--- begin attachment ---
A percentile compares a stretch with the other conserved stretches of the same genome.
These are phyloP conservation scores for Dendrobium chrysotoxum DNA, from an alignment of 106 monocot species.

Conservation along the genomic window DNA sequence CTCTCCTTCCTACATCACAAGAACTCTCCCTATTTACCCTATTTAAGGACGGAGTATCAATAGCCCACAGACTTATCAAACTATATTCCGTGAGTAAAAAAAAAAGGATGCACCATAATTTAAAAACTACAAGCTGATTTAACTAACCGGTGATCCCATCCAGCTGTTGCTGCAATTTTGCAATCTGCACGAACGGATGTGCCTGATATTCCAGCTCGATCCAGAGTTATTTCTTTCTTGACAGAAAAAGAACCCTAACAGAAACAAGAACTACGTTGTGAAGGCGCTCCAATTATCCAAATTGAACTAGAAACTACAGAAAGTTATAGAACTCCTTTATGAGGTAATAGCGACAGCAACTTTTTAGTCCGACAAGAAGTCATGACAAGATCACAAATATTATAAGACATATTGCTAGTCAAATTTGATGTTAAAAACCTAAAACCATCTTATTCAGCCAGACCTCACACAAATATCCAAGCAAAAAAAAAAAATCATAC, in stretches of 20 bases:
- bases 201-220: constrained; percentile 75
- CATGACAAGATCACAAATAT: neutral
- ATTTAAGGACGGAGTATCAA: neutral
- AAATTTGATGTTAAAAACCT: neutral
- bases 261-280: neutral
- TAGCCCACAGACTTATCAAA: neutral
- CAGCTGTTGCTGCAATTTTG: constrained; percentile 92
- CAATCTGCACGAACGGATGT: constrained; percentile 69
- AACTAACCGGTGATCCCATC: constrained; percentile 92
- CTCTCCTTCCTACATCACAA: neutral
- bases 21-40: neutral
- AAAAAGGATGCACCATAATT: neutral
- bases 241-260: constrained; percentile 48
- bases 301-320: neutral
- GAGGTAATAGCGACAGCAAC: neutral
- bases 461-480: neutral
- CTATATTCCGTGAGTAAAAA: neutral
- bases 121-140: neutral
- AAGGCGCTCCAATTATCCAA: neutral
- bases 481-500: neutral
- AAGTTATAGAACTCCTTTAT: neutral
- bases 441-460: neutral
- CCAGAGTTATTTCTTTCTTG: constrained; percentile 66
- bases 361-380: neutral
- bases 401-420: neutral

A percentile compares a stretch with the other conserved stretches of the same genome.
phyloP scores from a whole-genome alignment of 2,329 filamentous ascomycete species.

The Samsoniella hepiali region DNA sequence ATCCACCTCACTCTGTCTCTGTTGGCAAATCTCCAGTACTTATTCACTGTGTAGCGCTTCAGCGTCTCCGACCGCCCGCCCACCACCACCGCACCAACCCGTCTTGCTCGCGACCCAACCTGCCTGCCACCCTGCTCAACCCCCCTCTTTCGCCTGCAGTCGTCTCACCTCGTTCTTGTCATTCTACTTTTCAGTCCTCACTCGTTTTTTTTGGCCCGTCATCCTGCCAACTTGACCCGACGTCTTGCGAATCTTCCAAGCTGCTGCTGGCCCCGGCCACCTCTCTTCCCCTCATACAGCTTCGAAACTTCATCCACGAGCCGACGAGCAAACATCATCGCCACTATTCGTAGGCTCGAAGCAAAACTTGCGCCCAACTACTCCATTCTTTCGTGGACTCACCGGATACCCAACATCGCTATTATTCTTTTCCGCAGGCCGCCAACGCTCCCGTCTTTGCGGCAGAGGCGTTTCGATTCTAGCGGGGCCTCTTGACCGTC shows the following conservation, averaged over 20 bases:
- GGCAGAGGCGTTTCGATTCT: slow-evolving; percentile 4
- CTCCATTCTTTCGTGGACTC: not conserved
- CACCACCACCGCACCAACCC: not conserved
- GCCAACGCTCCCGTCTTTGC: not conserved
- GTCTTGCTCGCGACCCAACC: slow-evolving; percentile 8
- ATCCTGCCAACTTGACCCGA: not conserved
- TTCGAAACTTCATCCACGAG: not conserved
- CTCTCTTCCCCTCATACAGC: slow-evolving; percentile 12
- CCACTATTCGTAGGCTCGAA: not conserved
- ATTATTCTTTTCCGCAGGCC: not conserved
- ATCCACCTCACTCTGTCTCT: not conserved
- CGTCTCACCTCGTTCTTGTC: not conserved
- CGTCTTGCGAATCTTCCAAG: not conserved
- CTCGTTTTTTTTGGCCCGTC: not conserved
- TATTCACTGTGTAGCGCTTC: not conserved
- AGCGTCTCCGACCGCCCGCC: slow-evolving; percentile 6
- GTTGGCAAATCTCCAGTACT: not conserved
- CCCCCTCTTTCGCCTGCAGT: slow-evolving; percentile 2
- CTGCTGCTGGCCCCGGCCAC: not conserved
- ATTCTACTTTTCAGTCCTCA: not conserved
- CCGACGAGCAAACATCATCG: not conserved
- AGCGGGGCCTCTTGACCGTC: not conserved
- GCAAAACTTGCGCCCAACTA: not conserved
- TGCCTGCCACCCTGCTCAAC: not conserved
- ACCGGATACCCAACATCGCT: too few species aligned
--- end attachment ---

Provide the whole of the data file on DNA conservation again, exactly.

A percentile compares a stretch with the other conserved stretches of the same genome.
These are phyloP conservation scores for Dendrobium chrysotoxum DNA, from an alignment of 106 monocot species.

Conservation along the genomic window DNA sequence CTCTCCTTCCTACATCACAAGAACTCTCCCTATTTACCCTATTTAAGGACGGAGTATCAATAGCCCACAGACTTATCAAACTATATTCCGTGAGTAAAAAAAAAAGGATGCACCATAATTTAAAAACTACAAGCTGATTTAACTAACCGGTGATCCCATCCAGCTGTTGCTGCAATTTTGCAATCTGCACGAACGGATGTGCCTGATATTCCAGCTCGATCCAGAGTTATTTCTTTCTTGACAGAAAAAGAACCCTAACAGAAACAAGAACTACGTTGTGAAGGCGCTCCAATTATCCAAATTGAACTAGAAACTACAGAAAGTTATAGAACTCCTTTATGAGGTAATAGCGACAGCAACTTTTTAGTCCGACAAGAAGTCATGACAAGATCACAAATATTATAAGACATATTGCTAGTCAAATTTGATGTTAAAAACCTAAAACCATCTTATTCAGCCAGACCTCACACAAATATCCAAGCAAAAAAAAAAAATCATAC, in stretches of 20 bases:
- bases 201-220: constrained; percentile 75
- CATGACAAGATCACAAATAT: neutral
- ATTTAAGGACGGAGTATCAA: neutral
- AAATTTGATGTTAAAAACCT: neutral
- bases 261-280: neutral
- TAGCCCACAGACTTATCAAA: neutral
- CAGCTGTTGCTGCAATTTTG: constrained; percentile 92
- CAATCTGCACGAACGGATGT: constrained; percentile 69
- AACTAACCGGTGATCCCATC: constrained; percentile 92
- CTCTCCTTCCTACATCACAA: neutral
- bases 21-40: neutral
- AAAAAGGATGCACCATAATT: neutral
- bases 241-260: constrained; percentile 48
- bases 301-320: neutral
- GAGGTAATAGCGACAGCAAC: neutral
- bases 461-480: neutral
- CTATATTCCGTGAGTAAAAA: neutral
- bases 121-140: neutral
- AAGGCGCTCCAATTATCCAA: neutral
- bases 481-500: neutral
- AAGTTATAGAACTCCTTTAT: neutral
- bases 441-460: neutral
- CCAGAGTTATTTCTTTCTTG: constrained; percentile 66
- bases 361-380: neutral
- bases 401-420: neutral

A percentile compares a stretch with the other conserved stretches of the same genome.
phyloP scores from a whole-genome alignment of 2,329 filamentous ascomycete species.

The Samsoniella hepiali region DNA sequence ATCCACCTCACTCTGTCTCTGTTGGCAAATCTCCAGTACTTATTCACTGTGTAGCGCTTCAGCGTCTCCGACCGCCCGCCCACCACCACCGCACCAACCCGTCTTGCTCGCGACCCAACCTGCCTGCCACCCTGCTCAACCCCCCTCTTTCGCCTGCAGTCGTCTCACCTCGTTCTTGTCATTCTACTTTTCAGTCCTCACTCGTTTTTTTTGGCCCGTCATCCTGCCAACTTGACCCGACGTCTTGCGAATCTTCCAAGCTGCTGCTGGCCCCGGCCACCTCTCTTCCCCTCATACAGCTTCGAAACTTCATCCACGAGCCGACGAGCAAACATCATCGCCACTATTCGTAGGCTCGAAGCAAAACTTGCGCCCAACTACTCCATTCTTTCGTGGACTCACCGGATACCCAACATCGCTATTATTCTTTTCCGCAGGCCGCCAACGCTCCCGTCTTTGCGGCAGAGGCGTTTCGATTCTAGCGGGGCCTCTTGACCGTC shows the following conservation, averaged over 20 bases:
- GGCAGAGGCGTTTCGATTCT: slow-evolving; percentile 4
- CTCCATTCTTTCGTGGACTC: not conserved
- CACCACCACCGCACCAACCC: not conserved
- GCCAACGCTCCCGTCTTTGC: not conserved
- GTCTTGCTCGCGACCCAACC: slow-evolving; percentile 8
- ATCCTGCCAACTTGACCCGA: not conserved
- TTCGAAACTTCATCCACGAG: not conserved
- CTCTCTTCCCCTCATACAGC: slow-evolving; percentile 12
- CCACTATTCGTAGGCTCGAA: not conserved
- ATTATTCTTTTCCGCAGGCC: not conserved
- ATCCACCTCACTCTGTCTCT: not conserved
- CGTCTCACCTCGTTCTTGTC: not conserved
- CGTCTTGCGAATCTTCCAAG: not conserved
- CTCGTTTTTTTTGGCCCGTC: not conserved
- TATTCACTGTGTAGCGCTTC: not conserved
- AGCGTCTCCGACCGCCCGCC: slow-evolving; percentile 6
- GTTGGCAAATCTCCAGTACT: not conserved
- CCCCCTCTTTCGCCTGCAGT: slow-evolving; percentile 2
- CTGCTGCTGGCCCCGGCCAC: not conserved
- ATTCTACTTTTCAGTCCTCA: not conserved
- CCGACGAGCAAACATCATCG: not conserved
- AGCGGGGCCTCTTGACCGTC: not conserved
- GCAAAACTTGCGCCCAACTA: not conserved
- TGCCTGCCACCCTGCTCAAC: not conserved
- ACCGGATACCCAACATCGCT: too few species aligned